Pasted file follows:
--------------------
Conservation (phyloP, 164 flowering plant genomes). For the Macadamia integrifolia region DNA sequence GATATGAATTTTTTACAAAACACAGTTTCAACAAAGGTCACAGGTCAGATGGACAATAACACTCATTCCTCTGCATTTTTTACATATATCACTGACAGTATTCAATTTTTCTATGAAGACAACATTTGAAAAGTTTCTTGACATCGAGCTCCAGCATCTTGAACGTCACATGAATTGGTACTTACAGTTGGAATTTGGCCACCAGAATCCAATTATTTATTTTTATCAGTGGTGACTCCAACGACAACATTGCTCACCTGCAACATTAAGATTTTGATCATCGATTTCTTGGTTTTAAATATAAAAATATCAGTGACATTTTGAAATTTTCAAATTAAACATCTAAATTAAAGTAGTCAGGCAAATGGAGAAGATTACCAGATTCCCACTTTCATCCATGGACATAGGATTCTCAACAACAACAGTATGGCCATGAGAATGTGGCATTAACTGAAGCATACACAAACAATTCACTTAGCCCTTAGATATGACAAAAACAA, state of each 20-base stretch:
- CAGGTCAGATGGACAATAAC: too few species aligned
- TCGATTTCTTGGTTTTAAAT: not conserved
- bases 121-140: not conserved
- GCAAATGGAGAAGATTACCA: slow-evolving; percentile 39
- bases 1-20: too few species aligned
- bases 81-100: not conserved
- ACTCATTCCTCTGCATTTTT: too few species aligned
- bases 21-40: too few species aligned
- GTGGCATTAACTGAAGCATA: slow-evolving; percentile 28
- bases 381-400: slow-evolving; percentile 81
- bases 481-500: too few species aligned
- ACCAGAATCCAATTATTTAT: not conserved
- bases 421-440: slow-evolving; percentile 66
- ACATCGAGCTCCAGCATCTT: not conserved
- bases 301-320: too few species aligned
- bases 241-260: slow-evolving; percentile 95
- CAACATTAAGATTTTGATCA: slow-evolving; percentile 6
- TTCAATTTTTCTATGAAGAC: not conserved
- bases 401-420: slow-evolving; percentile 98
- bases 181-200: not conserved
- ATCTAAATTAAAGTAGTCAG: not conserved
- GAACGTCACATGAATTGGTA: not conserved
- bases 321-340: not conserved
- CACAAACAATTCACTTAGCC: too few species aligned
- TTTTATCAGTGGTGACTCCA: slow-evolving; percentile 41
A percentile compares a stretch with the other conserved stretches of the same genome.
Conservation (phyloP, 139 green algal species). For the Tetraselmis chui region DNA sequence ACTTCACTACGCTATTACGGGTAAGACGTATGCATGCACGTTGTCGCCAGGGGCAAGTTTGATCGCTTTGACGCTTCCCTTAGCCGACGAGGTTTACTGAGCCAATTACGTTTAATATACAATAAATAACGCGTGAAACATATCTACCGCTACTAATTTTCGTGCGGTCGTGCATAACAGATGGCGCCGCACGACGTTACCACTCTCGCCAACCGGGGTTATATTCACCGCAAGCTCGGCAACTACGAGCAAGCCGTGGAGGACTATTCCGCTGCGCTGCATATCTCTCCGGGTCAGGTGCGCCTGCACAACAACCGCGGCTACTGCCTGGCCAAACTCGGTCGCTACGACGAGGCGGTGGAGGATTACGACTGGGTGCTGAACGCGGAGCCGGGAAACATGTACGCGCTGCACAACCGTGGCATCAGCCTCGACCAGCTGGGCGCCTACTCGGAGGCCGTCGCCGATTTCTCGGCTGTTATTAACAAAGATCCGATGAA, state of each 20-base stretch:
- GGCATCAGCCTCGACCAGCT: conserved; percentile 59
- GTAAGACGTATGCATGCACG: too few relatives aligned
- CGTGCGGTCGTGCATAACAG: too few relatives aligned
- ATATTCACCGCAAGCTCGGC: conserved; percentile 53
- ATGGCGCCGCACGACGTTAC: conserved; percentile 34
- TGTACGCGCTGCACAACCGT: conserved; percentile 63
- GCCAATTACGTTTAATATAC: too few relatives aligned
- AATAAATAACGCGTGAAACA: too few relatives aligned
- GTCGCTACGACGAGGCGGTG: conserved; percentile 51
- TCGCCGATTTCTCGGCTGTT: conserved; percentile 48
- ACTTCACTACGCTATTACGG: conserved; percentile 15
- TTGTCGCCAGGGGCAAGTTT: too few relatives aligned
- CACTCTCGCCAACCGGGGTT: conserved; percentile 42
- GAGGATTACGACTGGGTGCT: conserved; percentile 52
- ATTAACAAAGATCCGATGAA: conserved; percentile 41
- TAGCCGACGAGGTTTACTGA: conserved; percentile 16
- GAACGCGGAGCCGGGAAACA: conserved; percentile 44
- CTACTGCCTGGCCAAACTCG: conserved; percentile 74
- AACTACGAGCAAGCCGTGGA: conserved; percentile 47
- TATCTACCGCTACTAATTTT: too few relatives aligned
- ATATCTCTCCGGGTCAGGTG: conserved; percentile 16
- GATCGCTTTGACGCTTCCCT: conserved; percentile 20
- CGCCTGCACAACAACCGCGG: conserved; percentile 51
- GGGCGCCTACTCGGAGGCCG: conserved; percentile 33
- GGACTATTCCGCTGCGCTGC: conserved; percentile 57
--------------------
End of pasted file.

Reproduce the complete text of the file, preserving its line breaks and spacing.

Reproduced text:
Conservation (phyloP, 164 flowering plant genomes). For the Macadamia integrifolia region DNA sequence GATATGAATTTTTTACAAAACACAGTTTCAACAAAGGTCACAGGTCAGATGGACAATAACACTCATTCCTCTGCATTTTTTACATATATCACTGACAGTATTCAATTTTTCTATGAAGACAACATTTGAAAAGTTTCTTGACATCGAGCTCCAGCATCTTGAACGTCACATGAATTGGTACTTACAGTTGGAATTTGGCCACCAGAATCCAATTATTTATTTTTATCAGTGGTGACTCCAACGACAACATTGCTCACCTGCAACATTAAGATTTTGATCATCGATTTCTTGGTTTTAAATATAAAAATATCAGTGACATTTTGAAATTTTCAAATTAAACATCTAAATTAAAGTAGTCAGGCAAATGGAGAAGATTACCAGATTCCCACTTTCATCCATGGACATAGGATTCTCAACAACAACAGTATGGCCATGAGAATGTGGCATTAACTGAAGCATACACAAACAATTCACTTAGCCCTTAGATATGACAAAAACAA, state of each 20-base stretch:
- CAGGTCAGATGGACAATAAC: too few species aligned
- TCGATTTCTTGGTTTTAAAT: not conserved
- bases 121-140: not conserved
- GCAAATGGAGAAGATTACCA: slow-evolving; percentile 39
- bases 1-20: too few species aligned
- bases 81-100: not conserved
- ACTCATTCCTCTGCATTTTT: too few species aligned
- bases 21-40: too few species aligned
- GTGGCATTAACTGAAGCATA: slow-evolving; percentile 28
- bases 381-400: slow-evolving; percentile 81
- bases 481-500: too few species aligned
- ACCAGAATCCAATTATTTAT: not conserved
- bases 421-440: slow-evolving; percentile 66
- ACATCGAGCTCCAGCATCTT: not conserved
- bases 301-320: too few species aligned
- bases 241-260: slow-evolving; percentile 95
- CAACATTAAGATTTTGATCA: slow-evolving; percentile 6
- TTCAATTTTTCTATGAAGAC: not conserved
- bases 401-420: slow-evolving; percentile 98
- bases 181-200: not conserved
- ATCTAAATTAAAGTAGTCAG: not conserved
- GAACGTCACATGAATTGGTA: not conserved
- bases 321-340: not conserved
- CACAAACAATTCACTTAGCC: too few species aligned
- TTTTATCAGTGGTGACTCCA: slow-evolving; percentile 41
A percentile compares a stretch with the other conserved stretches of the same genome.
Conservation (phyloP, 139 green algal species). For the Tetraselmis chui region DNA sequence ACTTCACTACGCTATTACGGGTAAGACGTATGCATGCACGTTGTCGCCAGGGGCAAGTTTGATCGCTTTGACGCTTCCCTTAGCCGACGAGGTTTACTGAGCCAATTACGTTTAATATACAATAAATAACGCGTGAAACATATCTACCGCTACTAATTTTCGTGCGGTCGTGCATAACAGATGGCGCCGCACGACGTTACCACTCTCGCCAACCGGGGTTATATTCACCGCAAGCTCGGCAACTACGAGCAAGCCGTGGAGGACTATTCCGCTGCGCTGCATATCTCTCCGGGTCAGGTGCGCCTGCACAACAACCGCGGCTACTGCCTGGCCAAACTCGGTCGCTACGACGAGGCGGTGGAGGATTACGACTGGGTGCTGAACGCGGAGCCGGGAAACATGTACGCGCTGCACAACCGTGGCATCAGCCTCGACCAGCTGGGCGCCTACTCGGAGGCCGTCGCCGATTTCTCGGCTGTTATTAACAAAGATCCGATGAA, state of each 20-base stretch:
- GGCATCAGCCTCGACCAGCT: conserved; percentile 59
- GTAAGACGTATGCATGCACG: too few relatives aligned
- CGTGCGGTCGTGCATAACAG: too few relatives aligned
- ATATTCACCGCAAGCTCGGC: conserved; percentile 53
- ATGGCGCCGCACGACGTTAC: conserved; percentile 34
- TGTACGCGCTGCACAACCGT: conserved; percentile 63
- GCCAATTACGTTTAATATAC: too few relatives aligned
- AATAAATAACGCGTGAAACA: too few relatives aligned
- GTCGCTACGACGAGGCGGTG: conserved; percentile 51
- TCGCCGATTTCTCGGCTGTT: conserved; percentile 48
- ACTTCACTACGCTATTACGG: conserved; percentile 15
- TTGTCGCCAGGGGCAAGTTT: too few relatives aligned
- CACTCTCGCCAACCGGGGTT: conserved; percentile 42
- GAGGATTACGACTGGGTGCT: conserved; percentile 52
- ATTAACAAAGATCCGATGAA: conserved; percentile 41
- TAGCCGACGAGGTTTACTGA: conserved; percentile 16
- GAACGCGGAGCCGGGAAACA: conserved; percentile 44
- CTACTGCCTGGCCAAACTCG: conserved; percentile 74
- AACTACGAGCAAGCCGTGGA: conserved; percentile 47
- TATCTACCGCTACTAATTTT: too few relatives aligned
- ATATCTCTCCGGGTCAGGTG: conserved; percentile 16
- GATCGCTTTGACGCTTCCCT: conserved; percentile 20
- CGCCTGCACAACAACCGCGG: conserved; percentile 51
- GGGCGCCTACTCGGAGGCCG: conserved; percentile 33
- GGACTATTCCGCTGCGCTGC: conserved; percentile 57